The half-day programme took place in the conference room at BDS, ensuring a safe and welcoming atmosphere for LGBTI community members. In advance of the seminar, DRR officials consulted BDS to see which subjects would be relevant to the community, and the appropriate language to use in referring to the community members present. During the seminar, transgender attendees voiced concerns about male and female segregated emergency shelter, health and bathroom facilities, and asked how they should select the facility that would guarantee them safety and dignity. These concerns were noted, and the Red Cross representative – who attended to present on accessing relief services post-disaster – issued an invitation to routine first aid training sessions, as well as an offer to initiate similar sessions in BDS offices, where LGBTI people felt safe in asking questions. According to one participant, a human rights officer at BDS: ‘I knew about the threat of an earthquake, but I never thought about how it would affect me as a transgender man. Now I feel I know how to ask the right questions and access services like everyone else’.

The scope of inclusion

In relief policies and protocols, there are several important considerations for ensuring inclusion of the LGBTI population. These include, but are not limited to:

  • How the definition of ‘family’ or ‘household’ may affect same-sex couples and their households, groups of people who do not live in traditional family units and homeless people or people who migrate. – Red Cross-Nepal’s definition of ‘family unit’ includes non-traditional and non-heterosexual groups of people living together.
  • How transgender (or, more broadly, non-male, nonfemale) people can safely access facilities such as health clinics, bathrooms and shelters which are male– female gender-segregated. – The construction of Nepal’s first gender-inclusive public toilet in Nepalgunj demonstrates the government’s commitment to inclusive facilities.
  • How government-issued identification documents are used to validate citizens or grant access to assistance, and how this might affect people whose current appearance does not match the gender listed and the photo presented on the documents. – The government of Nepal recently implemented a 2007 Supreme Court decision to issue citizenship certificates and other documents with the gender designation ‘other’ based on self-identification.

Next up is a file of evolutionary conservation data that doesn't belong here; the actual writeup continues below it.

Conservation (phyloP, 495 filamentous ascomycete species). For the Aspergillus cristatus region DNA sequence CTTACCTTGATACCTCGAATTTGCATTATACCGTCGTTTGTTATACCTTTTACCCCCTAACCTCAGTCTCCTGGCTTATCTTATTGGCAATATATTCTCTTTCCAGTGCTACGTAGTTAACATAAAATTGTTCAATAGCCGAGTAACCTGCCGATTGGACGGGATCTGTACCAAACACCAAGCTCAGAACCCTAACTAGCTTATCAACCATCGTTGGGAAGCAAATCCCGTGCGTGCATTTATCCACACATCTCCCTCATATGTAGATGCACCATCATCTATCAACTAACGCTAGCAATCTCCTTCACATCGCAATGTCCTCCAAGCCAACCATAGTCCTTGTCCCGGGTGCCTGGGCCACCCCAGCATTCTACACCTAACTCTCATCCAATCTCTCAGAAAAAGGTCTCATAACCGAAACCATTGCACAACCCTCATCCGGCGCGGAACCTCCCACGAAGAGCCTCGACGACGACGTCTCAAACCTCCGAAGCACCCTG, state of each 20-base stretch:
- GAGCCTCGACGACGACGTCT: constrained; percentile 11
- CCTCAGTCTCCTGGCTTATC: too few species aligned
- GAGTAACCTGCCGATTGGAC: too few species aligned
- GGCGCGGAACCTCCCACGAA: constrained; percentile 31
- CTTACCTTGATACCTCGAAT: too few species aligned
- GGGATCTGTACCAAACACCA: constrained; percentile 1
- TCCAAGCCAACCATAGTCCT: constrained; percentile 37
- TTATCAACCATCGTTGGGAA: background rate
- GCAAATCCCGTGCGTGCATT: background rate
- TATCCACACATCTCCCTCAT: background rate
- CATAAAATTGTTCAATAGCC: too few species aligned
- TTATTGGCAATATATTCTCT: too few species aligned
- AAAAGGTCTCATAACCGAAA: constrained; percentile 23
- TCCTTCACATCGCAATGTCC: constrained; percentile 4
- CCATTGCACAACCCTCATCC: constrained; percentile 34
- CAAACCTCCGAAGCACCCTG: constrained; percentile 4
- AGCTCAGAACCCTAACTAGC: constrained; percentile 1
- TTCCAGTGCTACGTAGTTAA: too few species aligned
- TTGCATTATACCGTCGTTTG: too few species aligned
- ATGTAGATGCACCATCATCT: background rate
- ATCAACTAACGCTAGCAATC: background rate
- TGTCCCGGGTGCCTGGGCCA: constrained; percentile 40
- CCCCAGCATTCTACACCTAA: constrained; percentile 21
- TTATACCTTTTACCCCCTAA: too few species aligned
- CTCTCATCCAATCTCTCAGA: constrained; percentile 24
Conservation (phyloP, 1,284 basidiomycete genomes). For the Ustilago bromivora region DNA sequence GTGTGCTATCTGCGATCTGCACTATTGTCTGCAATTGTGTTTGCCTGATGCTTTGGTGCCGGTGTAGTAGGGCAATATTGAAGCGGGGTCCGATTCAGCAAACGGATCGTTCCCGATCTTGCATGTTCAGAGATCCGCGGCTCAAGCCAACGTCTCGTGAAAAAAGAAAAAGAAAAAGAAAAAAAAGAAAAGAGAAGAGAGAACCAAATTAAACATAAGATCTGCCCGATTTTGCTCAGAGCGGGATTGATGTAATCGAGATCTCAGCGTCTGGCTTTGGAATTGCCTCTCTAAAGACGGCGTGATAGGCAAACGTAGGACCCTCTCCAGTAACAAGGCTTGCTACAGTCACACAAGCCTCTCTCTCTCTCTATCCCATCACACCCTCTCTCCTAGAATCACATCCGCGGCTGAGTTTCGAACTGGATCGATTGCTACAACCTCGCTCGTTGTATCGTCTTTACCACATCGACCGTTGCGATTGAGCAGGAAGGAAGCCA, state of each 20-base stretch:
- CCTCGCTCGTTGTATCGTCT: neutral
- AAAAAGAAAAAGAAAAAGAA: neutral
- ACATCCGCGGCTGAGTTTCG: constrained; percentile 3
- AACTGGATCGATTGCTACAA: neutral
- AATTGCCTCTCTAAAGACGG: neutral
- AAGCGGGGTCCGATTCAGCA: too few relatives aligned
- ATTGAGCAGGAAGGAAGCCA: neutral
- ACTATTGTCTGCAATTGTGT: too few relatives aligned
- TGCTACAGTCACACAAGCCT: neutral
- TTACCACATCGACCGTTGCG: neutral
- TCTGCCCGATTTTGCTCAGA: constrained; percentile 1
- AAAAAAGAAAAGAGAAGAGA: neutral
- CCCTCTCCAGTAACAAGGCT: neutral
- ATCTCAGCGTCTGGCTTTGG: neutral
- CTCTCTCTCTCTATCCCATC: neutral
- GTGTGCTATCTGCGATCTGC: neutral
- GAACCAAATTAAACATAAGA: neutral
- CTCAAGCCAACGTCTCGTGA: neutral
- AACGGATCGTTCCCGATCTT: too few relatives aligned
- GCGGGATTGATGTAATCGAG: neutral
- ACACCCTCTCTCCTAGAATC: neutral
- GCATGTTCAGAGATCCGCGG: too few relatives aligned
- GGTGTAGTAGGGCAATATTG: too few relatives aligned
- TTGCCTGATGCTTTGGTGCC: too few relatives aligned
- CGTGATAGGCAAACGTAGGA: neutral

• How people living with HIV/AIDS can access appropriate Anti-Retroviral Therapy (ART) in a safe and timely manner. – Nepal currently stocks eight months’ worth of ART supplies in the central Kathmandu warehouse, and a four-month supply in 36 district-level storage facilities – the same facilities normally accessed to receive ART.
  • How all data collection and intake surveys, interfaces and databases can be adjusted to capture meaningful data on LGBTI populations in emergency situations.
    • Nepal’s 2011 census demonstrates progress – albeit with flawed methodology – towards implementing inclusive data schemes. Considering how to frame questions so that they are LGBTI-inclusive and -sensitive is an important measure. The Williams Institute, Best Practices for Asking Questions About Sexual Orientation on Surveys, November 2009,

The marginalisation and diversity of LGBTI populations around the world demand engagement with local activists and organisations in order to develop inclusive DRR and relief policies. Engagement with LGBTI NGOs and community organisations has also been shown to be beneficial as these groups can provide efficient and meaningful support in the wake of disasters. K. Sanz and J.-C. Gaillard, ‘Why Gender-sensitive Disaster Risk Reduction Should also Include LGBTs’, files/globalplatform/entry_presentation~16h00.pdf.  Additional research has demonstrated that engaging with LGBTI NGOs and sexual and gender minorities can enhance and improve the broader community’s response to disasters. B. Balgos, J.-C. Gaillard and K. Sanz, ‘The Warias of Indonesia in Disaster Risk Reduction: The Case of the 2010 Mt. Merapi Eruption’, Gender and Development, 19(2), forthcoming.

As aid organisations become more LGBTI-inclusive, it will be crucial to consider local legal systems and consult regularly with local NGOs and experts. Not only will this improve the nuance of programming, but it will also empower LGBTI people and organisations to act in the wake of disasters. As Nepal’s experience demonstrates, having a friendly legal environment and political landscape can expedite inclusive policies. Nonetheless, small changes to DRR and relief policies across legal and political contexts can prevent significant injury and loss of life, and ensure the continuation of important LGBTI protection and human rights activities in spite of disasters.

Kyle Knight is a journalist based in Kathmandu, Nepal. Richard Sollom is Deputy Director of Physicians for Human Rights.